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Publisher's Summary

Identical, based loosely on the myth of Castor and Pollux, is the story of identical twins, Paul and Cass Giannis, and the complex relationships between their family and their former neighbors, the Kronons. The audiobook focuses principally on events in 2008, when Paul is a candidate for Mayor of Kindle County, and Cass is released from the penitentiary, 25 years after pleading guilty to the murder of his girlfriend, Athena Kronon. The plot centers on the re-investigation of Athena's murder, carried out together by Evon Miller, an ex-FBI agent who is the head of security for the Kronon family business, and private investigator Tim Brodie, 81, a former homicide detective. The complex web of murder, sex, and betrayal - as only Scott Turow could weave - dramatically unfolds, and the chilling truth is revealed: People will believe what they want to believe.
©2013 Scott Turow (P)2013 Hachette
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Customer Reviews

Most Helpful
4 out of 5 stars
By Jacqueline on 10-16-13

Courtroom Drama Takes a Back Seat

I was so looking forward to this novel, as two of my favorite Turow books, "Innocent" and "Presumed Innocent" are so rich in the details and drama of courtroom action. However, this story does not put the spotlight on the judge or attorneys.

Overall this is a complex story of two Greek families over a 25 year period. You need to pay close attention to get the numerous characters straight in your mind at the beginning, or it is easy to become lost. The two main players are Paul and Cass Giannis, identical twin brothers.

I found this a difficult review to do since there is so much going on, but I've condensed it to the following:

The story starts in 1982 at the home of Zeus Kronon during his annual Labor Day party. Among the guests are Lidia Giannis and her twin boys who are 25 at the time. The Giannis family and Kronon family have a shaky history, especially between Lidia and Zeus, but that doesn't keep their children from being friends. Unfortunately that day turns out to change the future of both families lives. Zeus Kronon's daughter, Dita, is found murdered in her bedroom after the guests have gone home, and Cass Giannis is quickly arrested on circumstantial evidence. He agrees to a 25 year sentence if he can serve it in a minimum security prison. No trial is necessary and the deal is agreed to.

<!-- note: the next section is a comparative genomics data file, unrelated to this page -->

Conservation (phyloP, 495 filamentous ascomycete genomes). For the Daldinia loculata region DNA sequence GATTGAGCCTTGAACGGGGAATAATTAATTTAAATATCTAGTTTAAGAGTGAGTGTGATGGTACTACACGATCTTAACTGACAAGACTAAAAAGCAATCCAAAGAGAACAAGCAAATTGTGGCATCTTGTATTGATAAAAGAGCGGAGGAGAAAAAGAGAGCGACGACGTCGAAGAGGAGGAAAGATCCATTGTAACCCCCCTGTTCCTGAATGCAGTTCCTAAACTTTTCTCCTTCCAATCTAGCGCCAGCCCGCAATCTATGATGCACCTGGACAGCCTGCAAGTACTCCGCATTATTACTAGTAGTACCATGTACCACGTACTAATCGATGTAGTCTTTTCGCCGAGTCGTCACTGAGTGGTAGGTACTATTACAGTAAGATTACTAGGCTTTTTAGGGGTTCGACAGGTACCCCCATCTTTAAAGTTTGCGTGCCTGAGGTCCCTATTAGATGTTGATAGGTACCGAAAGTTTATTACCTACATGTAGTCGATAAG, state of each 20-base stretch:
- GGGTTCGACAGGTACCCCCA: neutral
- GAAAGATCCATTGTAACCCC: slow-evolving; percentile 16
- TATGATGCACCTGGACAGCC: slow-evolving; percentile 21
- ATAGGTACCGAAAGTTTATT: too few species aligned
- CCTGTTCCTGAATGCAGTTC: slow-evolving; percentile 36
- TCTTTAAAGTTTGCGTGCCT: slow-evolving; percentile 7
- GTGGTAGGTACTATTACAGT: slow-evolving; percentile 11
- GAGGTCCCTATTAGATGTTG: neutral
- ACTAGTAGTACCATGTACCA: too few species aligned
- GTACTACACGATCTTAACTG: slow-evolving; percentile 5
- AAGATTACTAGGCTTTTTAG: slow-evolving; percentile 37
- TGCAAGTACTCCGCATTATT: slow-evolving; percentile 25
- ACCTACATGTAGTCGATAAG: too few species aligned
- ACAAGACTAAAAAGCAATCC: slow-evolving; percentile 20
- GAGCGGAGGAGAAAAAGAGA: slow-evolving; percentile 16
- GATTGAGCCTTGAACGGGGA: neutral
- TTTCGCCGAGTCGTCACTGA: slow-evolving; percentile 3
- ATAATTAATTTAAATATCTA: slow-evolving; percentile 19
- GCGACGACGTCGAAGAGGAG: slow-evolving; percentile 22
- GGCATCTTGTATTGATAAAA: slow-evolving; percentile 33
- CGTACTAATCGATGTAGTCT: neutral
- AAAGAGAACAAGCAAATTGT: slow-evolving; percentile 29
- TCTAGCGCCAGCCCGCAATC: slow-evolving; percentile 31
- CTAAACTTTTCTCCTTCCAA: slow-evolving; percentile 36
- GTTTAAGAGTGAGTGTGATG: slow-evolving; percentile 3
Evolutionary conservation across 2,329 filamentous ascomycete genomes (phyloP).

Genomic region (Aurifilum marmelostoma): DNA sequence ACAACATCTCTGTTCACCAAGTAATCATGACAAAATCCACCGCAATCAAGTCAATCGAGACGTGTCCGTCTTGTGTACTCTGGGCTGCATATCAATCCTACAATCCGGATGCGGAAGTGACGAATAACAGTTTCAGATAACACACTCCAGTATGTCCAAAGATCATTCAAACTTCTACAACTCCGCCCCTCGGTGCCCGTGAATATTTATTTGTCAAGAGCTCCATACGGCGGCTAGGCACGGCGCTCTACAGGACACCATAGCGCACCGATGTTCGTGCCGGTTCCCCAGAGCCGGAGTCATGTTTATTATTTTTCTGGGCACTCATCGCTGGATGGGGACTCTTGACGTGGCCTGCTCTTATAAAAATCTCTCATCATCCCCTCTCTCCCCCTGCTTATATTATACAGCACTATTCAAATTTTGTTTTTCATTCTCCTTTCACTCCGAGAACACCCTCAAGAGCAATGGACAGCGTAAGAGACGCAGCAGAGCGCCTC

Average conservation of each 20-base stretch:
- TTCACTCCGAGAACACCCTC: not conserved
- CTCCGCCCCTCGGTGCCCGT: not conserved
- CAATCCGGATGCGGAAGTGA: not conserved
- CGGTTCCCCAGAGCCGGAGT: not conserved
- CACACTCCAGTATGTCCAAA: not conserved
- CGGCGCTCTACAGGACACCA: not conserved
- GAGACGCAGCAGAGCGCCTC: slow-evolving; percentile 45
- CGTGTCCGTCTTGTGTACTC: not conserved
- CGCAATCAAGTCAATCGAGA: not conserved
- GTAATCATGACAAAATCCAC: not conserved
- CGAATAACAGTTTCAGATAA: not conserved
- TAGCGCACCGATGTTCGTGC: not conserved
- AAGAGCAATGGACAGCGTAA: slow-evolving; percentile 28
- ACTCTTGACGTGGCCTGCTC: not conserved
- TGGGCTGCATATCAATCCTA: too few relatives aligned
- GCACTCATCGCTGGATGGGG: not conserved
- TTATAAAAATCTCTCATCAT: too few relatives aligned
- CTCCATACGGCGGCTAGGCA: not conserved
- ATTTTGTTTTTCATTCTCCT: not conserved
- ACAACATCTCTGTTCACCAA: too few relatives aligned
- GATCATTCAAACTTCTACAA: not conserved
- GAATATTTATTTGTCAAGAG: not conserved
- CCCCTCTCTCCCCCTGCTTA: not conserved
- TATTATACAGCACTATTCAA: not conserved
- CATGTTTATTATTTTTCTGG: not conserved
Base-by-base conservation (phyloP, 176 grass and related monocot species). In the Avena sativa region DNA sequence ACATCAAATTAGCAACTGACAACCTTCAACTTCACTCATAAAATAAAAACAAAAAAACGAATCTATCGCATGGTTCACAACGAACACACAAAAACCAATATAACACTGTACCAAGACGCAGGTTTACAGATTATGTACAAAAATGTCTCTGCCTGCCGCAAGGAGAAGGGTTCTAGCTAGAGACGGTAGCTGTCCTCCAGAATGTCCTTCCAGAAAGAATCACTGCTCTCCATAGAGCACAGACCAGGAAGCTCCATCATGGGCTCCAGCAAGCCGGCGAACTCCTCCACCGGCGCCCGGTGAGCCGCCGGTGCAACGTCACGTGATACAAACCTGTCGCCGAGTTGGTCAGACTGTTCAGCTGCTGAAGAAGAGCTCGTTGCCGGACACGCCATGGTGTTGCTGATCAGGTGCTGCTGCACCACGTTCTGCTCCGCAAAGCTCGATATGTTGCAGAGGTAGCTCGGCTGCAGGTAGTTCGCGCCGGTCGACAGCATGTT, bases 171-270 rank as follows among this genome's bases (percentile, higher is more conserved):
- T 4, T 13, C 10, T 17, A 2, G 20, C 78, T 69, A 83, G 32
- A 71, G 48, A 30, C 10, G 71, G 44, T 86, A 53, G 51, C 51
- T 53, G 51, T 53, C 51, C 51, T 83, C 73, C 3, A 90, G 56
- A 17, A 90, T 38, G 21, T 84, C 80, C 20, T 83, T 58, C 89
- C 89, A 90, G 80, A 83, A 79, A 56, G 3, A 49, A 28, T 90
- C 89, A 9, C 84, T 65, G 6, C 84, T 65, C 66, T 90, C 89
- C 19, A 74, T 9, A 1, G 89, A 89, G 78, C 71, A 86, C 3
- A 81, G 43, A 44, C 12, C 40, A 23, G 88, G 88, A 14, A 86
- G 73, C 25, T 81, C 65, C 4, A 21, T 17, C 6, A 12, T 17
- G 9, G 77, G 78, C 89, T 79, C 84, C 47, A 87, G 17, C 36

Jump ahead to 2008. Paul Giannis is running for mayor. Cass Giannis is about to get out of prison. Dita's brother, Hal, a wealthy businessman, is against it and starts a media campaign to stop his release. This is where the real story starts. Hal asks his head of security, Evon Miller and a former homicide detective, Tim Brodie, to investigate and see if they can turn up any new information from the murder 25 years ago. Hal has never been convinced that Paul wasn't involved in some way, and is using the suggestion of his involvement to stall his campaign for mayor.

Back and forth the story is slowly revealed to us over time, from the Labor Day party and the actions of people on that day, then back to the present and what the investigation is turning up.

I liked the story, and it had enough momentum to keep me listening. The only small complaints I would mention are 1) the narrator is ok, but gets a little monotone, and 2) there is a lot of extraneous material that just goes nowhere. This is mostly related to Evon's girlfriend who keeps popping up throughout, and has no real relevance to the story.

Turow did keep me entertained throughout. There are a ton of suspects- - it is never really clear until almost the very end who murdered Dita and why. Recommended!

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19 of 20 people found this review helpful

4 out of 5 stars
By Phil Milner on 12-29-13

Worthy followup to his other Kindle County dramas

I enjoyed Identical a lot -- liked the information about twins, about DNA, and Turow's understanding of family and love. After Presumed Innocent and Innocent, I was ready for more courtroom drama, which I enjoy, but Turow takes a different approach here. A ruminative description and contemplation of the dynamic between two families, and an interesting plot that involves a 25 year old murder, and what it does to all the people in the dense world Turow describes. I read Jacqueline's review above with care before beginning, and went back to it a couple of times in the first third of the book, while I was getting the intricate characters and plot fixed in my mind. Also, I liked the performance fine: the reader reads the words with proper inflection, and otherwise stays of out the way. I also like past Turow readers, and was disappointed not to hear the familiar voices from other books.

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3 of 3 people found this review helpful

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